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Nominating Ernst, Or, I Need A Stiff Drink Before Dinner
A year ago -- on September 1, 2006 -- I nominated Professor Carl Ernst to be the 2007 recipient of the King Faisal Prize (category: Services to Islam). For some reason he did not get it; I trust my nominating him did not work against him. In any case, I would like to take this occasion to nominate Professor Carl Ernst yet again, for few have worked as tirelessly as he has to promote, through Islamic "art and music," the image of Islam on his own campus, and on campuses throughout America through "workshops" and list-serves and all the rest of what we have come to expect of them.
The best evidence for this tireless working on behalf of Islam are the words of Professor Ernst himself in the interview he gave, to a Chapel Hill paper, about the reasons for his being chosen to receive the Barshrahil Prize. Here in pertinent part, is what he noted:
"Dr. Al-Freih was very impressed by what she saw of our efforts, and she expressed the wish to support this new initiative.[the Muslim Network Consortium] As a member of the jury for the Bashrahil Prize, she was in a position to take action by nominating Following Muhammad [by Carl Ernst] for the prize at its board meeting in May; she did so with a 7-page letter in Arabic that summarized the contents of the book and highlighted its main features, especially the fact that it is written in a clear style that is accessible to non-specialist readers.. She particularly emphasized the point that my book makes regarding phenomena such as extremism and terrorism, as being the results of particular modern political mentalities rather than being somehow essentially part of Islam."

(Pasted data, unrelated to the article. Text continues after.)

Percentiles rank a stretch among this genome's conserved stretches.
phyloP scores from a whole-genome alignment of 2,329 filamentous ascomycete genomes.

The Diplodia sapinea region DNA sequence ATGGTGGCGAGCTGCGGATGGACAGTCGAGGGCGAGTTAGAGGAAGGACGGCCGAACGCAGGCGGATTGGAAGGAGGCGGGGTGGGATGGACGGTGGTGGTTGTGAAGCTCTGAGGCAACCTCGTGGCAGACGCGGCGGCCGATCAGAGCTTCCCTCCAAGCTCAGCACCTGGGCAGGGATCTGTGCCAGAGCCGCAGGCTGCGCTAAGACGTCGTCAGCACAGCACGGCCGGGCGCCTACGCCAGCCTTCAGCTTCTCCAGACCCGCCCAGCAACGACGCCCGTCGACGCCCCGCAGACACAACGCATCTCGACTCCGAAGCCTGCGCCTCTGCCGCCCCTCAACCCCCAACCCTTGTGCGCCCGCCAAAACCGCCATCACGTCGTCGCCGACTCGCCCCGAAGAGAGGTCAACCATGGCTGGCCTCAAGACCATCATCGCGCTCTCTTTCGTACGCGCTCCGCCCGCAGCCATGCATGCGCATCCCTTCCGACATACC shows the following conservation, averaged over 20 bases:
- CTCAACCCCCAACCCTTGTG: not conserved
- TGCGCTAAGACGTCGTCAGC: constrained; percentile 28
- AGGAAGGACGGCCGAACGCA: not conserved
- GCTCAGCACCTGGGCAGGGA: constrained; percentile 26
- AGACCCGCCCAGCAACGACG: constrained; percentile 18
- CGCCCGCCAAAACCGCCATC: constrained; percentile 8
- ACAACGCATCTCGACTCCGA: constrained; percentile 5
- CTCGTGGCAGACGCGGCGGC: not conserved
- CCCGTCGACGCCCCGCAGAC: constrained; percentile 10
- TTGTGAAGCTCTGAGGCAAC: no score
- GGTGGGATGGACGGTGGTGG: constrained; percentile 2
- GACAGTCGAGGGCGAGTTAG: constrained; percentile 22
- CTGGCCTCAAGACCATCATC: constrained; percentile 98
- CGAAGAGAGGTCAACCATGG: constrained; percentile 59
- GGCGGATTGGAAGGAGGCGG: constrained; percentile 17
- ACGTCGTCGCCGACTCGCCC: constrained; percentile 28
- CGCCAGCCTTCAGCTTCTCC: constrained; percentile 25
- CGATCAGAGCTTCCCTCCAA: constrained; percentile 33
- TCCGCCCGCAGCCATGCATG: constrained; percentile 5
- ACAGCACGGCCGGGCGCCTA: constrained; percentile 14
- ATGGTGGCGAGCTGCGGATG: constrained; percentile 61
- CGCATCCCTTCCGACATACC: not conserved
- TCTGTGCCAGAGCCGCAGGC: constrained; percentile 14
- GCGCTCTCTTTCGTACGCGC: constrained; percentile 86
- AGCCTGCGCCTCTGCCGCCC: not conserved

And why was that so important? Well, Professor Carl Ernst explains:
[Interviewer] Why was Following Muhammad nominated for this prize, rather than other books on Islam?
[Ernst] Muslims around the world have become acutely aware that, especially since the terrorist attacks against US targets in September 2001, there has been a spate of publications in America that have increasingly argued that terrorism is inextricably associated with Islam. These anti-Islamic publications range from the urbane and scholarly condemnations of modern Islamic countries by Samuel Huntington and Bernard Lewis to the rabid denunciations of Islam emanating both from right-wing think tanks and fundamentalist Christian organizations. This stream of negativity causes considerable concern in majority Muslim countries, since these books offer, explicitly or implicitly, a justification for new military incursions that will inevitably be seen as a new colonial regime to the peoples of the Middle East.